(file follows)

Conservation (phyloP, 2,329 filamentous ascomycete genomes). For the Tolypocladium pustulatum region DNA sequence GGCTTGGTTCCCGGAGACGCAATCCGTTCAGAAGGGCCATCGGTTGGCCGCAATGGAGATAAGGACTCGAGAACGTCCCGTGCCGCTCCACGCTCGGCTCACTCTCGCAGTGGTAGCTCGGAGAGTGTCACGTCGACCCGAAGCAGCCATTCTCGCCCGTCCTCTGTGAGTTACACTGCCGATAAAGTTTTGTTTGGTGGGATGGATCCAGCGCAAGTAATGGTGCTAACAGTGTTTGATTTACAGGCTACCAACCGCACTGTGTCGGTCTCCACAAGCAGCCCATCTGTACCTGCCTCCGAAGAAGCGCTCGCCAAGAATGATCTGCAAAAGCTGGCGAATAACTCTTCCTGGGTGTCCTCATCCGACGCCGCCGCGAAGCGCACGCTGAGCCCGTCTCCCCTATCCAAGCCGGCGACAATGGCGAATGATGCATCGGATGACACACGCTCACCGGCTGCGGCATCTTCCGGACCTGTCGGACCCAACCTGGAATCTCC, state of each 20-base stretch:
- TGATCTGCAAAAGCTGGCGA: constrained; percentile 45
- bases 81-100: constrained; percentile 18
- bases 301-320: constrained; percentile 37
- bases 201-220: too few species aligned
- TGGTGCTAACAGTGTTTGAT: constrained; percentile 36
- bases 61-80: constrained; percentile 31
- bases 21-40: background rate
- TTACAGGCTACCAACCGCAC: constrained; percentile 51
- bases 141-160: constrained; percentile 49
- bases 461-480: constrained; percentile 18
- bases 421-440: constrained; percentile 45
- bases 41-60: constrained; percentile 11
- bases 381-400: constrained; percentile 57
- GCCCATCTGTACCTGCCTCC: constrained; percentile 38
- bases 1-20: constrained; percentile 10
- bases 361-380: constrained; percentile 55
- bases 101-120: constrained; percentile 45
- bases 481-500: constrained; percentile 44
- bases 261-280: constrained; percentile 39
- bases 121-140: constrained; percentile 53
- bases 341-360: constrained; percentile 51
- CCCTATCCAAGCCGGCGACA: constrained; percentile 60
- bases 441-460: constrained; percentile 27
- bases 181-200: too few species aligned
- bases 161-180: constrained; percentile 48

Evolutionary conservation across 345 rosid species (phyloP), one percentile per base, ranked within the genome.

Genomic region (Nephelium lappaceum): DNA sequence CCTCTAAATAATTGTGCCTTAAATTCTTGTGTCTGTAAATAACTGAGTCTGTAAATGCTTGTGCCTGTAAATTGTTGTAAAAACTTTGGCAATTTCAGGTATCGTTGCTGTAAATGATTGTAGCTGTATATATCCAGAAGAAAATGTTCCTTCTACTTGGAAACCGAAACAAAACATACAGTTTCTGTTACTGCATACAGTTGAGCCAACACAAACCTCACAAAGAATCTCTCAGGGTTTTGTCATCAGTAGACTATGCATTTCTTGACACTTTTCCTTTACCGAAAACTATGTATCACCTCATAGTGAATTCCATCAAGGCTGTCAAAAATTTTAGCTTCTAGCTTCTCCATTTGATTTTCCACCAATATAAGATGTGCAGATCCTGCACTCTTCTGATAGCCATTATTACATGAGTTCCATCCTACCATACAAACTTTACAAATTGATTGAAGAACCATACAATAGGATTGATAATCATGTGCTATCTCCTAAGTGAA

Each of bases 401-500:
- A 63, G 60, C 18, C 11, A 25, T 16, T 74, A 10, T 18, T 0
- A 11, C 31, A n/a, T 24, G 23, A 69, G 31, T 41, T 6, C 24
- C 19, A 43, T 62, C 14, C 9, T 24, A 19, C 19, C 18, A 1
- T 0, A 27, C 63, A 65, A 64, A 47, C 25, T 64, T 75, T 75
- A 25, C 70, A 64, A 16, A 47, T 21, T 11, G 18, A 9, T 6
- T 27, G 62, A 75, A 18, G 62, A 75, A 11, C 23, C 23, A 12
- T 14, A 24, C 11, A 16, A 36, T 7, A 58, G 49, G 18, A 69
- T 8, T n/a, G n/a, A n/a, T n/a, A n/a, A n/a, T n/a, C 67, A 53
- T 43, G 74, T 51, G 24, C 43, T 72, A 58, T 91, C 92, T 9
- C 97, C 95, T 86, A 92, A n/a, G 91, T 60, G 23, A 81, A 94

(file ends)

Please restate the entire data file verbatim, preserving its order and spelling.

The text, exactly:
Conservation (phyloP, 2,329 filamentous ascomycete genomes). For the Tolypocladium pustulatum region DNA sequence GGCTTGGTTCCCGGAGACGCAATCCGTTCAGAAGGGCCATCGGTTGGCCGCAATGGAGATAAGGACTCGAGAACGTCCCGTGCCGCTCCACGCTCGGCTCACTCTCGCAGTGGTAGCTCGGAGAGTGTCACGTCGACCCGAAGCAGCCATTCTCGCCCGTCCTCTGTGAGTTACACTGCCGATAAAGTTTTGTTTGGTGGGATGGATCCAGCGCAAGTAATGGTGCTAACAGTGTTTGATTTACAGGCTACCAACCGCACTGTGTCGGTCTCCACAAGCAGCCCATCTGTACCTGCCTCCGAAGAAGCGCTCGCCAAGAATGATCTGCAAAAGCTGGCGAATAACTCTTCCTGGGTGTCCTCATCCGACGCCGCCGCGAAGCGCACGCTGAGCCCGTCTCCCCTATCCAAGCCGGCGACAATGGCGAATGATGCATCGGATGACACACGCTCACCGGCTGCGGCATCTTCCGGACCTGTCGGACCCAACCTGGAATCTCC, state of each 20-base stretch:
- TGATCTGCAAAAGCTGGCGA: constrained; percentile 45
- bases 81-100: constrained; percentile 18
- bases 301-320: constrained; percentile 37
- bases 201-220: too few species aligned
- TGGTGCTAACAGTGTTTGAT: constrained; percentile 36
- bases 61-80: constrained; percentile 31
- bases 21-40: background rate
- TTACAGGCTACCAACCGCAC: constrained; percentile 51
- bases 141-160: constrained; percentile 49
- bases 461-480: constrained; percentile 18
- bases 421-440: constrained; percentile 45
- bases 41-60: constrained; percentile 11
- bases 381-400: constrained; percentile 57
- GCCCATCTGTACCTGCCTCC: constrained; percentile 38
- bases 1-20: constrained; percentile 10
- bases 361-380: constrained; percentile 55
- bases 101-120: constrained; percentile 45
- bases 481-500: constrained; percentile 44
- bases 261-280: constrained; percentile 39
- bases 121-140: constrained; percentile 53
- bases 341-360: constrained; percentile 51
- CCCTATCCAAGCCGGCGACA: constrained; percentile 60
- bases 441-460: constrained; percentile 27
- bases 181-200: too few species aligned
- bases 161-180: constrained; percentile 48

Evolutionary conservation across 345 rosid species (phyloP), one percentile per base, ranked within the genome.

Genomic region (Nephelium lappaceum): DNA sequence CCTCTAAATAATTGTGCCTTAAATTCTTGTGTCTGTAAATAACTGAGTCTGTAAATGCTTGTGCCTGTAAATTGTTGTAAAAACTTTGGCAATTTCAGGTATCGTTGCTGTAAATGATTGTAGCTGTATATATCCAGAAGAAAATGTTCCTTCTACTTGGAAACCGAAACAAAACATACAGTTTCTGTTACTGCATACAGTTGAGCCAACACAAACCTCACAAAGAATCTCTCAGGGTTTTGTCATCAGTAGACTATGCATTTCTTGACACTTTTCCTTTACCGAAAACTATGTATCACCTCATAGTGAATTCCATCAAGGCTGTCAAAAATTTTAGCTTCTAGCTTCTCCATTTGATTTTCCACCAATATAAGATGTGCAGATCCTGCACTCTTCTGATAGCCATTATTACATGAGTTCCATCCTACCATACAAACTTTACAAATTGATTGAAGAACCATACAATAGGATTGATAATCATGTGCTATCTCCTAAGTGAA

Each of bases 401-500:
- A 63, G 60, C 18, C 11, A 25, T 16, T 74, A 10, T 18, T 0
- A 11, C 31, A n/a, T 24, G 23, A 69, G 31, T 41, T 6, C 24
- C 19, A 43, T 62, C 14, C 9, T 24, A 19, C 19, C 18, A 1
- T 0, A 27, C 63, A 65, A 64, A 47, C 25, T 64, T 75, T 75
- A 25, C 70, A 64, A 16, A 47, T 21, T 11, G 18, A 9, T 6
- T 27, G 62, A 75, A 18, G 62, A 75, A 11, C 23, C 23, A 12
- T 14, A 24, C 11, A 16, A 36, T 7, A 58, G 49, G 18, A 69
- T 8, T n/a, G n/a, A n/a, T n/a, A n/a, A n/a, T n/a, C 67, A 53
- T 43, G 74, T 51, G 24, C 43, T 72, A 58, T 91, C 92, T 9
- C 97, C 95, T 86, A 92, A n/a, G 91, T 60, G 23, A 81, A 94